In this view, injustices must be made right through eradicating the offenders.  Injustice is not a result of the actions of a few wicked people, but a plague that inflicts the entire society.  For justice to be established, there must be a purging by a social and/or political revolution.  This view is carried in the latest film by the villain Bane, who catalyzes a revolution against the ruling and privileged classes.  The oppressed classes rise up and put to trial those who supposedly abused their power by exploiting the masses.

The League of Shadows’ view is aligned with an understanding of justice as vengeance.  The difference between justice and vengeance is a major theme in Batman Begins.  Rachel Dowes reminds Bruce Wayne, who was tempted to seek vengeance against those who killed his parents, “Justice is about harmony; vengeance is about making yourself feel better.”

 The Super-hero View

In this view, what we need is a heroic leader with superhero qualities to save society by punishing the bad guys and rooting out corruption.  This person must be from outside “the system,”  a knight in shining armor who saves the day, but who is unlike any of us in his extraordinary powers and purity of character.

Ironically, Bruce Wayne/Batman himself rejects this view in the end, believing that in the long-term it was unhealthy for Gotham to rely on him for justice because it was unsustainable in the long-term and because he was inspiring a trend of dangerous vigilantism.

The Ordinary-hero View

This is why at the end of The Dark Knight Batman takes the rap for Harvey Dent’s death.  Though Dent had become a psychotic criminal himself under the guise of “Two Face” Batman believed that Gotham needed an ordinary hero  – a man just like everyone else whose courageous, sacrificial stand against injustice would inspire the whole city to greater justice.   Batman wanted to work himself out of a job, so to speak, by enabling men like Harvey Dent to lead a more just state.  The citizens of Gotham needed to take the mantle of justice upon themselves to save their society, following the leadership of ordinary heroes.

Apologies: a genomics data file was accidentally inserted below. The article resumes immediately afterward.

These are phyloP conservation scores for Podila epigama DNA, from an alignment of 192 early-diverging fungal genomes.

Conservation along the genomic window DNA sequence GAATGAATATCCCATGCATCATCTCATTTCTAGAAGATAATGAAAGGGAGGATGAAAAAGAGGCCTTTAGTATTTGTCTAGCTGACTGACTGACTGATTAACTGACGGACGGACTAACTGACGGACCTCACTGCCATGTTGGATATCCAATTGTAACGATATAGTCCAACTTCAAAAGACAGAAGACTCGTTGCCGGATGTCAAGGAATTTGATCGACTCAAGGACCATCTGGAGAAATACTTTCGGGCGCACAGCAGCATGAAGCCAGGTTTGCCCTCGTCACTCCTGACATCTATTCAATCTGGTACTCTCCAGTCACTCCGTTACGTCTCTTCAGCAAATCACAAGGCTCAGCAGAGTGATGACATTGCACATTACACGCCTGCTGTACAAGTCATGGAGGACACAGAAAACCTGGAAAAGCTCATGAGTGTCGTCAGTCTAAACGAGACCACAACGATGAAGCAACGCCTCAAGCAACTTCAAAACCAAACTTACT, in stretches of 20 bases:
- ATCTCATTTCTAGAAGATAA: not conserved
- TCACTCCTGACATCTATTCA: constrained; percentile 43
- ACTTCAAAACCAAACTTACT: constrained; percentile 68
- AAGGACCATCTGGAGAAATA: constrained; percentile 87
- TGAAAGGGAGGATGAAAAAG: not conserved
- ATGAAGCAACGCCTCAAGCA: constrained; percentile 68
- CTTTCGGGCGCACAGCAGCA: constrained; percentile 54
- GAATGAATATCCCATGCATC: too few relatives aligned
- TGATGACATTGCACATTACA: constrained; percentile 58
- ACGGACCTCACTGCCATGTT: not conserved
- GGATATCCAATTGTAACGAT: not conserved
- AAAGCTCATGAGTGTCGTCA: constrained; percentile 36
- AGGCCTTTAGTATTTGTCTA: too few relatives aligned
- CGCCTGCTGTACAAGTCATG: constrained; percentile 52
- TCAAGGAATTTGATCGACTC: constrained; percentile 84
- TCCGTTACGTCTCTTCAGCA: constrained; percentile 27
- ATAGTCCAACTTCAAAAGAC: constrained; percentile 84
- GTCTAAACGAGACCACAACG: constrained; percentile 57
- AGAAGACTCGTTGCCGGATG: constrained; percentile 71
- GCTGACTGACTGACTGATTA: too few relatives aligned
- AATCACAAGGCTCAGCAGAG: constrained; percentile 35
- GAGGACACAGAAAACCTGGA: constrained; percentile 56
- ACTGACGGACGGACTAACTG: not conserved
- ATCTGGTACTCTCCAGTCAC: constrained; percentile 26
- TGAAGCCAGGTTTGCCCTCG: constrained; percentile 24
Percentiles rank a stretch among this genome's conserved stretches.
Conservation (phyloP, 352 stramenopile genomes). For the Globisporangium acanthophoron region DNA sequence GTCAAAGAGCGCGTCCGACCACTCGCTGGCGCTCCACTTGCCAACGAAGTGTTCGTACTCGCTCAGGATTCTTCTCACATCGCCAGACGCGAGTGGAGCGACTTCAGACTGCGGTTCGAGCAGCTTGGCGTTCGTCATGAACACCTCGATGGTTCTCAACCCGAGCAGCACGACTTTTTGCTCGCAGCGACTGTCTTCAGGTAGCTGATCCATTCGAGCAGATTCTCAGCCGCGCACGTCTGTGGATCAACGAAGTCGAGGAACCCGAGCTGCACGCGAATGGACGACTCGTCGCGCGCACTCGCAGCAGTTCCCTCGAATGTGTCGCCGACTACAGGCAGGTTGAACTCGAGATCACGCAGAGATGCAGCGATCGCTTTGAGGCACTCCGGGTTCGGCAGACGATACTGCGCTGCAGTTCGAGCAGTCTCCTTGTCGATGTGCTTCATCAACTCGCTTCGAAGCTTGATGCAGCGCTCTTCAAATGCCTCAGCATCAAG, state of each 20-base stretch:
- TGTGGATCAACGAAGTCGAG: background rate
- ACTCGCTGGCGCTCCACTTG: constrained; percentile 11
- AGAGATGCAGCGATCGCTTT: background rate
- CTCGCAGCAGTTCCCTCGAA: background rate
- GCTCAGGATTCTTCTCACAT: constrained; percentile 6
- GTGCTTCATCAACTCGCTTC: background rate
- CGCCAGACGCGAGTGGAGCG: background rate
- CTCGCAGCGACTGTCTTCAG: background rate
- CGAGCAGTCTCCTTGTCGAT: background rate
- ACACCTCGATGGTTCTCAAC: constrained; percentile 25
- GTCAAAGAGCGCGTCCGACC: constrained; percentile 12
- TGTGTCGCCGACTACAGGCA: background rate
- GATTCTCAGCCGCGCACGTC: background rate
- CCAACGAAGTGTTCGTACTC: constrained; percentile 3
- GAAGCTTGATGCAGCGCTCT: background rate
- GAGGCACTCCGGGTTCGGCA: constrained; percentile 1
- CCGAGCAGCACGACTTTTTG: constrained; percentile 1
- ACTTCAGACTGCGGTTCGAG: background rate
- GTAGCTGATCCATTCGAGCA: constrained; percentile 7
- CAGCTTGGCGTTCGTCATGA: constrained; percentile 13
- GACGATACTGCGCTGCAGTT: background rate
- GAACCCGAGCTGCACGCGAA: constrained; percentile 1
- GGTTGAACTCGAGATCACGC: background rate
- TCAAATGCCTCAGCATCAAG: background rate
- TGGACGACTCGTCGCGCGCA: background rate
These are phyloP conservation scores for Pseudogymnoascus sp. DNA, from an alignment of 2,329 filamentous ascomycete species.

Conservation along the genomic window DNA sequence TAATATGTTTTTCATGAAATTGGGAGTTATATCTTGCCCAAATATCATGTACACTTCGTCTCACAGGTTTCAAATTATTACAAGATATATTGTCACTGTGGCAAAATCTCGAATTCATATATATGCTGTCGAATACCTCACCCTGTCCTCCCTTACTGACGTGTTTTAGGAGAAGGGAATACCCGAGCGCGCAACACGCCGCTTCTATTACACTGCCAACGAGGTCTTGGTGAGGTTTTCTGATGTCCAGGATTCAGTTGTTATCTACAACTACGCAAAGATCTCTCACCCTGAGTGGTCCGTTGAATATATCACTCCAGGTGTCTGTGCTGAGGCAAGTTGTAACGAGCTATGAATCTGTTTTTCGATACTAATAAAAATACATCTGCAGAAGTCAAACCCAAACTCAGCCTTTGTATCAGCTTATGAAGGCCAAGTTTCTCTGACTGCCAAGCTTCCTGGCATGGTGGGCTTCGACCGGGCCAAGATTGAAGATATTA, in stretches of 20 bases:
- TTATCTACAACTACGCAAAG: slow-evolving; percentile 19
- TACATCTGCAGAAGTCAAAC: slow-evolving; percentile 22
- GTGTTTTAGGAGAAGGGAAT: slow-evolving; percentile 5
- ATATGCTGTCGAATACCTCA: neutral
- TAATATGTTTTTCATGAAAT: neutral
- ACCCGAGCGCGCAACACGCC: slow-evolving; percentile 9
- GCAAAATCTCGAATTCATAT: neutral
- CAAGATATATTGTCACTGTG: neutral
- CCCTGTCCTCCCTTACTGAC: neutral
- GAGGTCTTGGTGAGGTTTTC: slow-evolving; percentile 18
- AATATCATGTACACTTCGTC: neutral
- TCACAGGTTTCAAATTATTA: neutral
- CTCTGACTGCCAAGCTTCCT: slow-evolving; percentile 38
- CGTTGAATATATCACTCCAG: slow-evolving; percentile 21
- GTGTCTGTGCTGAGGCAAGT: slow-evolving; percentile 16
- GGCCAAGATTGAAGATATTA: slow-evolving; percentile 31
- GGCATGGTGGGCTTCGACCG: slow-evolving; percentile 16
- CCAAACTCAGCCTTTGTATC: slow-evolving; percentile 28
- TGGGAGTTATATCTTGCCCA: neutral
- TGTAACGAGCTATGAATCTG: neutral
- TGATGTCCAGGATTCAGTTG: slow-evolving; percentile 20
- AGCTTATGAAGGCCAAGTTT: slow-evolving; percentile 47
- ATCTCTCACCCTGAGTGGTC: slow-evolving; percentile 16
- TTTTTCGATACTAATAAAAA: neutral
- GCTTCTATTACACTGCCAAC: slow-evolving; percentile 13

I hope that this is a fair representation of the different views of justice in the story.  If you would add, correct, or extend either of these, please chime in.  In my next post, I’ll evaluate these views by what the Bible teaches about the nature of true justice.

Exploring the True Nature of Justice through Christopher Nolan’s Batman Trilogy – part 1

The Batman narrative depicts a society, encapsulated in the city of Gotham, that is scarred and deeply burdened by injustice. A survey of the injustices portrayed in Nolan’s trilogy ranges from particular crimes against the innocent (e.g. the murder of Bruce Wayne’s generous parents resulting in the orphaning of a child) to more general systemic corruption characterized by the shameless exploitation of the poor by the rich and the failure of the legal system to punish criminals for their crimes. It is a society where the rule of law has largely collapsed.

It is worth noting that when we watch these films these unjust actions and social conditions are immediately recognizable by the audience. And given the Batman movies’ global success, this response is probably not peculiar to an American or Western audience. Regardless of the degree to which one’s own society is “Gotham-esqe,” people everywhere sense, perhaps intuitively, the injustice portrayed in the story.

One might go so far as to argue that a sense of injustice, or the ability to discern injustice, is an essential characteristic of human nature. I am the proud father of three small children. Nearly from the moment they began talking they have learned to cry out: “That’s not fair!” in response to perceived wrongs against them (they also use this plea when someone does something they don’t like that isn’t necessarily wrong; isn’t it interesting how we make our likes and dislikes matters of right and wrong?)